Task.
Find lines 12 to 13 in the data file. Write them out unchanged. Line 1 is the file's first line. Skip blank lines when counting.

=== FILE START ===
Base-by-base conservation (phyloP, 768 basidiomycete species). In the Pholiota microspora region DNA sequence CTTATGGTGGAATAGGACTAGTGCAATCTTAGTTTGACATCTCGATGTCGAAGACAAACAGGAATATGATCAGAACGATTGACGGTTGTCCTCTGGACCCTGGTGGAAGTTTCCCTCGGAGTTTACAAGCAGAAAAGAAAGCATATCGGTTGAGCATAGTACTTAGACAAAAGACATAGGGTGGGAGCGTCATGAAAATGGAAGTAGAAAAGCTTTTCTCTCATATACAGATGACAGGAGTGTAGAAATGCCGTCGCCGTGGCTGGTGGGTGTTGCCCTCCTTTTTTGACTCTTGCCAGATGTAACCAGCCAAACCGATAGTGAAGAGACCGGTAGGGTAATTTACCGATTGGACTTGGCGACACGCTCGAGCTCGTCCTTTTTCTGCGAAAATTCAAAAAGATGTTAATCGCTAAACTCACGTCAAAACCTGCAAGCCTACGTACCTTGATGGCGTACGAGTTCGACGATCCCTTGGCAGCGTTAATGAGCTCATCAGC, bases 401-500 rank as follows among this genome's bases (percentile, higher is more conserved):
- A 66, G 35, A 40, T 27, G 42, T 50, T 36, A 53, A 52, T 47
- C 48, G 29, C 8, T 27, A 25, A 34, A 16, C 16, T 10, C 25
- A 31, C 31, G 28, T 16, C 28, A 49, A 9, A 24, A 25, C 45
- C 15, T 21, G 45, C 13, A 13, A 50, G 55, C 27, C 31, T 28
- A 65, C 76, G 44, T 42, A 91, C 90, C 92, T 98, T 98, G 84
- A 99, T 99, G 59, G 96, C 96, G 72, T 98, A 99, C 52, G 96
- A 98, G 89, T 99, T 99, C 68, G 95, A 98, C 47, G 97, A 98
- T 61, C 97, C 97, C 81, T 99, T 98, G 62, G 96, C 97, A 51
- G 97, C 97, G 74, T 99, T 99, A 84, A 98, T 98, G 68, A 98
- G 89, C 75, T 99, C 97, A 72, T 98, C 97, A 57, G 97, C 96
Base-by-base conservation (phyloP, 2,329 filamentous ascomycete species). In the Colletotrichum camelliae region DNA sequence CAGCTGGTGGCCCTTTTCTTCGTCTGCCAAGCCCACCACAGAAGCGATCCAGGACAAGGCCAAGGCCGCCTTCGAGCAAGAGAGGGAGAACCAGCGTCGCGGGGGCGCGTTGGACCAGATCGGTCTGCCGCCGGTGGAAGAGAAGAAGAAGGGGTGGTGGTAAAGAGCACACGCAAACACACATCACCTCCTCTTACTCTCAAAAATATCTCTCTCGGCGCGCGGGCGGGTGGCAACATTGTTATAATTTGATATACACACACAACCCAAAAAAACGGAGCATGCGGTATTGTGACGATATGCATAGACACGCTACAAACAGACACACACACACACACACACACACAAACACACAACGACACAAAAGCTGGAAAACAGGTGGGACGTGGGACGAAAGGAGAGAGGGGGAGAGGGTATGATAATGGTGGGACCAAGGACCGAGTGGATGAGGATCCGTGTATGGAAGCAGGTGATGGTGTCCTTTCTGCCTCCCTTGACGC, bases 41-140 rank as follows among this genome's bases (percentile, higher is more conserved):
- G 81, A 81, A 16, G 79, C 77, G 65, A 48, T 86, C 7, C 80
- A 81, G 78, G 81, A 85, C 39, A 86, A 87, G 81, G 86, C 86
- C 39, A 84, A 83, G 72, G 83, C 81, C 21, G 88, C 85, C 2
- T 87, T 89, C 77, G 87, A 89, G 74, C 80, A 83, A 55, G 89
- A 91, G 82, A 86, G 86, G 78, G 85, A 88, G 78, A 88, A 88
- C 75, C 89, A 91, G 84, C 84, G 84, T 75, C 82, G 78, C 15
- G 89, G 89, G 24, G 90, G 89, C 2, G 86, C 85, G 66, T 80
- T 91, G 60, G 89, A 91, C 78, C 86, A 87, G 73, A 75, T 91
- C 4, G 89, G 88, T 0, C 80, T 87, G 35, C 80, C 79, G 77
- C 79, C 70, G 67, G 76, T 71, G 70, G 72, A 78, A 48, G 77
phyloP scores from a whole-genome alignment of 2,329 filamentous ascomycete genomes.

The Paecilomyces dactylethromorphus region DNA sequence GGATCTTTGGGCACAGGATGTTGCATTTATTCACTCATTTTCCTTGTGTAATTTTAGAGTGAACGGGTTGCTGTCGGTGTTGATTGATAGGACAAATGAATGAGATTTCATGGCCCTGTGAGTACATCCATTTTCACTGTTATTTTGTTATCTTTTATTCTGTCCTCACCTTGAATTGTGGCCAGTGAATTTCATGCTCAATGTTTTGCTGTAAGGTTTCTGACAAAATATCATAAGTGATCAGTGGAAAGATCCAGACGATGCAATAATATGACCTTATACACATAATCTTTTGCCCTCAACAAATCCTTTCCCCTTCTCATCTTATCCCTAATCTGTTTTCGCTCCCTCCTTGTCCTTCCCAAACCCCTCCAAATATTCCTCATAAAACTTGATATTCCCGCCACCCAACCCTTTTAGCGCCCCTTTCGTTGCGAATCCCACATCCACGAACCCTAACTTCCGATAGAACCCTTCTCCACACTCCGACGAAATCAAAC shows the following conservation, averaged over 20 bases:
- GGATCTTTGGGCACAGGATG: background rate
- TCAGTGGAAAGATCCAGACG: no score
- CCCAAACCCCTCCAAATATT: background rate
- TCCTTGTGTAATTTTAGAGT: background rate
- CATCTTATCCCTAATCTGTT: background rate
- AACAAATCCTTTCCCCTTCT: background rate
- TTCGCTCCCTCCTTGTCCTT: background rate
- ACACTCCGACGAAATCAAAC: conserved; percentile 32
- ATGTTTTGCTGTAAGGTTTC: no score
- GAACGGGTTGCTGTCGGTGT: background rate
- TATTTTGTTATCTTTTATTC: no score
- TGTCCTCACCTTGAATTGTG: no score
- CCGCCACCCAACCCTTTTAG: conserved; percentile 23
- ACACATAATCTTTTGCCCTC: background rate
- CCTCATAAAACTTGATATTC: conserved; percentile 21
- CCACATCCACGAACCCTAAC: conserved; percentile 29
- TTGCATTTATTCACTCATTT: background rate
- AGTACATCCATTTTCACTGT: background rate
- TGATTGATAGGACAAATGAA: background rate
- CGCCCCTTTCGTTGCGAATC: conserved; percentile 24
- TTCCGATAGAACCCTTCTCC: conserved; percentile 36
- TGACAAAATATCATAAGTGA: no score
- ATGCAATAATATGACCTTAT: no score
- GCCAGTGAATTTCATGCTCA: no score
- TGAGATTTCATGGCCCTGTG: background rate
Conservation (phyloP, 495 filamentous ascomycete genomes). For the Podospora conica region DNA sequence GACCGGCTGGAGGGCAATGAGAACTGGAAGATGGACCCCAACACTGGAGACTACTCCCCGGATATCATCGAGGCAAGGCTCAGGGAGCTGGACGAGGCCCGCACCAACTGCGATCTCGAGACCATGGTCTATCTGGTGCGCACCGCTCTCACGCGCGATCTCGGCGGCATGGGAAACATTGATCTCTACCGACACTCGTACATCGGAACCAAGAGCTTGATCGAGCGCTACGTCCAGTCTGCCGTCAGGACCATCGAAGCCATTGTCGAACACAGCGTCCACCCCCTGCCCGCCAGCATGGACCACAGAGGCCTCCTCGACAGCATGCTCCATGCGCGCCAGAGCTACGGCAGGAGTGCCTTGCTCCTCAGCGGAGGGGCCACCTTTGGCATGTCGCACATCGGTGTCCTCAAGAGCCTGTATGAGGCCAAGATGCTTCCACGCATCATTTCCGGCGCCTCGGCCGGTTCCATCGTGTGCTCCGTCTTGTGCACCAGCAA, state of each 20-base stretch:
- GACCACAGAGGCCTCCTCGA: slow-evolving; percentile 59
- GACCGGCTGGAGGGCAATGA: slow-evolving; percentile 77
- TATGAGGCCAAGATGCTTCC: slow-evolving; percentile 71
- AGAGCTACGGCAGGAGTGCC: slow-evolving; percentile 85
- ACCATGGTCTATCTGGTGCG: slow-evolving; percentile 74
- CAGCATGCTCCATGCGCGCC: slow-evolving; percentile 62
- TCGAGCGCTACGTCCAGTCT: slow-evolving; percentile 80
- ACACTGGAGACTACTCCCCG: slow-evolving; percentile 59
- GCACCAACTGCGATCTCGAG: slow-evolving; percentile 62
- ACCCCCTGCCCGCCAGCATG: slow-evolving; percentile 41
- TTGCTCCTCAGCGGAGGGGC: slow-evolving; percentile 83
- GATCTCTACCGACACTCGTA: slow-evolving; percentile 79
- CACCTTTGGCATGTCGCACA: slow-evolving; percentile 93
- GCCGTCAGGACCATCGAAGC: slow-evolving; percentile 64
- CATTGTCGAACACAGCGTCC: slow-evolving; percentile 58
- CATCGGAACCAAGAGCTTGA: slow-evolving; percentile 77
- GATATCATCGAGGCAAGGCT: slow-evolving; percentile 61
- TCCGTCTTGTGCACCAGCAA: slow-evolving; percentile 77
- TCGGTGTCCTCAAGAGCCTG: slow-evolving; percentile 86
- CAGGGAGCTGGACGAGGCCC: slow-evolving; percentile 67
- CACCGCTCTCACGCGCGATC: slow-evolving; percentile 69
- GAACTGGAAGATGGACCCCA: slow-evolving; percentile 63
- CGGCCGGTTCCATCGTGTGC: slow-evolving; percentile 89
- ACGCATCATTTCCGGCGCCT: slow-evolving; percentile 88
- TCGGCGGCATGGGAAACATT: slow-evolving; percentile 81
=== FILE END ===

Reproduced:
Base-by-base conservation (phyloP, 2,329 filamentous ascomycete species). In the Colletotrichum camelliae region DNA sequence CAGCTGGTGGCCCTTTTCTTCGTCTGCCAAGCCCACCACAGAAGCGATCCAGGACAAGGCCAAGGCCGCCTTCGAGCAAGAGAGGGAGAACCAGCGTCGCGGGGGCGCGTTGGACCAGATCGGTCTGCCGCCGGTGGAAGAGAAGAAGAAGGGGTGGTGGTAAAGAGCACACGCAAACACACATCACCTCCTCTTACTCTCAAAAATATCTCTCTCGGCGCGCGGGCGGGTGGCAACATTGTTATAATTTGATATACACACACAACCCAAAAAAACGGAGCATGCGGTATTGTGACGATATGCATAGACACGCTACAAACAGACACACACACACACACACACACACAAACACACAACGACACAAAAGCTGGAAAACAGGTGGGACGTGGGACGAAAGGAGAGAGGGGGAGAGGGTATGATAATGGTGGGACCAAGGACCGAGTGGATGAGGATCCGTGTATGGAAGCAGGTGATGGTGTCCTTTCTGCCTCCCTTGACGC, bases 41-140 rank as follows among this genome's bases (percentile, higher is more conserved):
- G 81, A 81, A 16, G 79, C 77, G 65, A 48, T 86, C 7, C 80